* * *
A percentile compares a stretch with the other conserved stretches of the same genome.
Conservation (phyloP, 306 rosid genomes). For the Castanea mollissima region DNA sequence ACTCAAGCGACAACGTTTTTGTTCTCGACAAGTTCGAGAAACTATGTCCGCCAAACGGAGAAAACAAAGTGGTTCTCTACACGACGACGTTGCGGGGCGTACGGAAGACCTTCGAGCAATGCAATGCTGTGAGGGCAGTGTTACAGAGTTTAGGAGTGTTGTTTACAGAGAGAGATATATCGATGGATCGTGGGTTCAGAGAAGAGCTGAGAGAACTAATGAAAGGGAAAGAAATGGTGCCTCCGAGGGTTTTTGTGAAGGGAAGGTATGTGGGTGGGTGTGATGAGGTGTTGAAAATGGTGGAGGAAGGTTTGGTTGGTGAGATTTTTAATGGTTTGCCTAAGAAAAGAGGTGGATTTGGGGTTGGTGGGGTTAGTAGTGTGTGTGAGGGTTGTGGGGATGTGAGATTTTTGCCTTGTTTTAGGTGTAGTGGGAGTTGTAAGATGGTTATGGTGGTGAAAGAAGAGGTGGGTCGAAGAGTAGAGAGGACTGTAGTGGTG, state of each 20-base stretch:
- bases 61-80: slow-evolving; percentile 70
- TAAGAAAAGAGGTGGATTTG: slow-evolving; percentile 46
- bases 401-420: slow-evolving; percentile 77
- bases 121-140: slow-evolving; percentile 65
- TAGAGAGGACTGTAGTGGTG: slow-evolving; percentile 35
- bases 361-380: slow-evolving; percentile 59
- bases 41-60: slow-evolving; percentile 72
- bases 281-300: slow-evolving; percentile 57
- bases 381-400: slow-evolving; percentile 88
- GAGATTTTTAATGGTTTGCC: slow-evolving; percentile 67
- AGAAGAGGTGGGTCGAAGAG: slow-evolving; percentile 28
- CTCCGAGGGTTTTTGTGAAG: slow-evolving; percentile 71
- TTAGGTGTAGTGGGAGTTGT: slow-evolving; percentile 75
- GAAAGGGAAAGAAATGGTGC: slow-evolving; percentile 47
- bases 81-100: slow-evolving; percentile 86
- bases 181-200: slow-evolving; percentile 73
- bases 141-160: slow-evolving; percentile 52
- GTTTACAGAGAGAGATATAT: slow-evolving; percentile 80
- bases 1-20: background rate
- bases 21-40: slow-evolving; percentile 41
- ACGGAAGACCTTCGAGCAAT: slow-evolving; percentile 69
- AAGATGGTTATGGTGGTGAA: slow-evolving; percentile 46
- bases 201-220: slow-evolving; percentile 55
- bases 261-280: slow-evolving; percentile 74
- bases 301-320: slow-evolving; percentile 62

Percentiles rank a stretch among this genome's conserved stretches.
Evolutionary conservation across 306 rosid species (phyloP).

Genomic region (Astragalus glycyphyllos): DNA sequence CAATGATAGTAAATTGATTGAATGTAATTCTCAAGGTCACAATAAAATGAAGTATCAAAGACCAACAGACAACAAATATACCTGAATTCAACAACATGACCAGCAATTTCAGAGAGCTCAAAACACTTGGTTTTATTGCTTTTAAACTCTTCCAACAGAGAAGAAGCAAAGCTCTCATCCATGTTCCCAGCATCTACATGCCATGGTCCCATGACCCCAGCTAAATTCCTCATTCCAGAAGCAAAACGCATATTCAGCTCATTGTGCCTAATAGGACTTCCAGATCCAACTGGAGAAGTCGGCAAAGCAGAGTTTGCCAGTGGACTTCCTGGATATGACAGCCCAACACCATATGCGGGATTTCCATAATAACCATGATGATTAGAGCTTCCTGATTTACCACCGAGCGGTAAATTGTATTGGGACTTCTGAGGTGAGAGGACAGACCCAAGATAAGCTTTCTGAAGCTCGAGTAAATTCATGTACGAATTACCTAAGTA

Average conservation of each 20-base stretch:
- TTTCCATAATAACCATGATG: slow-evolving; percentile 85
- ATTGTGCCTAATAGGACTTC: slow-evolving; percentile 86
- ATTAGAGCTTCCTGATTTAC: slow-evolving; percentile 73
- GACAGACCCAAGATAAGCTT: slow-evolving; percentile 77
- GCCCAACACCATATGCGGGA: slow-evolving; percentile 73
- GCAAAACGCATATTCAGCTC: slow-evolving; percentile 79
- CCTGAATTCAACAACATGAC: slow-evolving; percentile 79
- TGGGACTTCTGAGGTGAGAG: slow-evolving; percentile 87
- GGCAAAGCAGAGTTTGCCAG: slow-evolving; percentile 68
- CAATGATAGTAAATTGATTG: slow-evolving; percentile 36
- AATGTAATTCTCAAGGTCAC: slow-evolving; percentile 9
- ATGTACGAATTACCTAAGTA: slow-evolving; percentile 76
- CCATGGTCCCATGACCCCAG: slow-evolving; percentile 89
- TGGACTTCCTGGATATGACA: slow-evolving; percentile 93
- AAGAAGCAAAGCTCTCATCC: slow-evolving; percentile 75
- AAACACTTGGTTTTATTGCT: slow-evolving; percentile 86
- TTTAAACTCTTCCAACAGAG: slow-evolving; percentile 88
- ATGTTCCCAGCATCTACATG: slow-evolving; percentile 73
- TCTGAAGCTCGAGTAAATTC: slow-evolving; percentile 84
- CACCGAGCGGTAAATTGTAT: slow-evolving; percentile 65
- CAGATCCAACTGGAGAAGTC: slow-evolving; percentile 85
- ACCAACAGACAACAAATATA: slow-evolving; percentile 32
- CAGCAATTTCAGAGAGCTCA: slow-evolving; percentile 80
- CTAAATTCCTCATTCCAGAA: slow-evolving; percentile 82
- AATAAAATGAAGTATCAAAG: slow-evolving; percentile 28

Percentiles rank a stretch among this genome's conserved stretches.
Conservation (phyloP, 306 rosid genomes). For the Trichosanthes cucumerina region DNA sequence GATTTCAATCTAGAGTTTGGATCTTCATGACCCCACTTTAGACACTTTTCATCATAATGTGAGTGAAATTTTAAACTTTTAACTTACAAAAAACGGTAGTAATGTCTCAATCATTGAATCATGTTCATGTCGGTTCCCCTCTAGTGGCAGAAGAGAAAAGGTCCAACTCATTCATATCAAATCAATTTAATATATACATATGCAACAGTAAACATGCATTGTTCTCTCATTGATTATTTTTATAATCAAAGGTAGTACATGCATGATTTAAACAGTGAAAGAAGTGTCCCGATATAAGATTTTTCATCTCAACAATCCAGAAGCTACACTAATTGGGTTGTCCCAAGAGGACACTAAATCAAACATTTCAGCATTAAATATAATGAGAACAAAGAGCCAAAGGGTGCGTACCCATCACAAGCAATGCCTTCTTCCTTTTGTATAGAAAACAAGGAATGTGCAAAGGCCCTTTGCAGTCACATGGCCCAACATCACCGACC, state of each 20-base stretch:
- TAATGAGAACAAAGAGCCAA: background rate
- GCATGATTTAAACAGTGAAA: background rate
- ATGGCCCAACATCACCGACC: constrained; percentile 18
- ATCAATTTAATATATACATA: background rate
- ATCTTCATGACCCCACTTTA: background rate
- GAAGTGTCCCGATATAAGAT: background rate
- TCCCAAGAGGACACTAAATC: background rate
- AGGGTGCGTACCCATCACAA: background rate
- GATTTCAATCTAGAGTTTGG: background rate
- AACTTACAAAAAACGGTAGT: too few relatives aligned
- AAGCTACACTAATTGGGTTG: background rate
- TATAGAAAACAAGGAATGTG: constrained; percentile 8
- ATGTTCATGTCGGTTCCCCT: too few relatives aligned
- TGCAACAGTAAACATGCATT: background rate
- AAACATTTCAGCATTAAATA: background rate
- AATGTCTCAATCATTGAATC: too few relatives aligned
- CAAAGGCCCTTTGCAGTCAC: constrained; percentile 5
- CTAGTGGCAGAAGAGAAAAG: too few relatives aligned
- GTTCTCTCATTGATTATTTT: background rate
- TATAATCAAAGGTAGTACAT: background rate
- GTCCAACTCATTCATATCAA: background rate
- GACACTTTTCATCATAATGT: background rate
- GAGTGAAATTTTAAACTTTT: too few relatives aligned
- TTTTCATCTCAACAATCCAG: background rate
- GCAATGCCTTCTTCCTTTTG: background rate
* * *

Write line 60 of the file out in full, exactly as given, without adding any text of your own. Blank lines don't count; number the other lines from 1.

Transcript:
- GCATGATTTAAACAGTGAAA: background rate